Hedge fund manager Ray Dalio shared his thoughts about the future of Bitcoin, stating that a crypto ban in the United States has “good probability.”
Dalio outlined how central banks are interested in controlling the supply and demand of their respective country.
They [banks] decided it was in their interest to have a monopoly on banking in a country,” adding that when other types of money, like crypto, create their own supply and demand “things could go bad.”- He said.
Banks Don’t Want Competitors
The crypto market is enjoying a great bull run thanks to the institutional push for cryptocurrencies. Investment firms, managers, and other corporations like Goldman Sachs, VanEck, and Fidelity have filed submissions to the Securities and Exchange Commission to launch a Bitcoin Exchange-Traded Fund (ETF). Naturally, this has led central banks to reconsider the impact of digital assets.
More central banks are adapting to the emergence of new technologies in the fintech space – some even studying the possibility of issuing CBDCs (Central Bank Digital Currency). Although, that’s not the case with other institutions with a more aggressive approach towards digital assets, like India’s central bank.
As an example of strict regulation, Dalio pointed out the current situation in India. As reported by CryptoPotato, the country is moving forward with its plans to ban digital assets — halting crypto holding, trading, and even blocking exchange’s Internet Protocols (IP), according to an anonymous source from the Indian newspaper Business Standard.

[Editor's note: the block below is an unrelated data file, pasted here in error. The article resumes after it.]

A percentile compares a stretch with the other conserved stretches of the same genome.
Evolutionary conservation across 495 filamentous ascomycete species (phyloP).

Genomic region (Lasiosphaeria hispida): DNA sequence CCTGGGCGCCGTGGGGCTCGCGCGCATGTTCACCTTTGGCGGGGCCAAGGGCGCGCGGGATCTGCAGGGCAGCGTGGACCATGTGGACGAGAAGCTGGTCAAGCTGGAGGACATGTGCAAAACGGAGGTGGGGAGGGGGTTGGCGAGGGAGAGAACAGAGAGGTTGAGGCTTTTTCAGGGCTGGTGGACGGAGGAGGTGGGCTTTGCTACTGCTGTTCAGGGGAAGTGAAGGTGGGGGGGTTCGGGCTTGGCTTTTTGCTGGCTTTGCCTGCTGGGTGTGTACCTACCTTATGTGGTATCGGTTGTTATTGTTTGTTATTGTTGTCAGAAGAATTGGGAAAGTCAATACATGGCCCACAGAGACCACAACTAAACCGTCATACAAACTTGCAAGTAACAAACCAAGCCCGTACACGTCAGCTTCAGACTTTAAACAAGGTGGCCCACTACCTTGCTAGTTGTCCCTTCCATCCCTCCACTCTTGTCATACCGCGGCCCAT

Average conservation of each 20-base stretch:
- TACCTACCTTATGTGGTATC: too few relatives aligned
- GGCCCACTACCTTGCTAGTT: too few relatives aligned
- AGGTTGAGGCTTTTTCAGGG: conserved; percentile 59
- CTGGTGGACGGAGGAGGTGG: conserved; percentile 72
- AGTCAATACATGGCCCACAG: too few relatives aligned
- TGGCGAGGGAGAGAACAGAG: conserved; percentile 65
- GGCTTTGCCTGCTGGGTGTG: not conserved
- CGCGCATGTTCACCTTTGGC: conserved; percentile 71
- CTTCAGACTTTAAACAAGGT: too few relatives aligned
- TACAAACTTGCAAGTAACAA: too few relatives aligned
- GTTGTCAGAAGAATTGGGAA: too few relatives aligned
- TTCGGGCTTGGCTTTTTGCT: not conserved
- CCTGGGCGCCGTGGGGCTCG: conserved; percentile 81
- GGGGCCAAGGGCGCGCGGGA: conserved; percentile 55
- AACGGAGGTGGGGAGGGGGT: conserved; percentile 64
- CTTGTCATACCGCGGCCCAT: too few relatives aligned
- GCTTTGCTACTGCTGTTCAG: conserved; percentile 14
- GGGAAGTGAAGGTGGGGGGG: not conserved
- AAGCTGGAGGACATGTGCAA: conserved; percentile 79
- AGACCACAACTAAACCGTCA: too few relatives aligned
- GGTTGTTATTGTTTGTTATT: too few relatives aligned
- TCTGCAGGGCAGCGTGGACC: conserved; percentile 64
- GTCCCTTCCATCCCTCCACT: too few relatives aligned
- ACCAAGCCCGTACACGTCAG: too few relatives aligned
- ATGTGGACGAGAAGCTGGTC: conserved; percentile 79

India’s Finance Minister Nirmala Sitharaman said there was a “small window of opportunities for Bitcoin,” but it seems that this “small window” means that the government will experiment with Bitcoin while also implementing blockchain technology on companies.
Bitcoin Could be Banned the Same Way as Gold
Dalio added that governments could outlaw crypto-assets the same way they did with gold, referring to the 1934 Gold Reserve Act. This law required all monetary gold to be transferred to the U.S. Treasury, so financial institutions and citizens were not allowed to hold it. The main objective was to “protect the currency system of the United States.”
“Every country treasures its monopoly on controlling the supply and demand. They don’t want other monies to be operating or competing because things can get out of control.
[…] So I think that it would be very likely that you will have it under a certain set of circumstances outlawed the way gold was outlawed. And you’re watching that question arise in India today,” stated Dalio for Yahoo Finance.
On a final note, the hedge fund manager stated that such a ban could be difficult to face if other countries follow India’s steps.
“Now, can they do it? Now we get into the particulars. My understanding from people who are sort of in government surveillance and so on is, yes, it’s a– they can understand, they can track it. They can know who’s dealing with it.”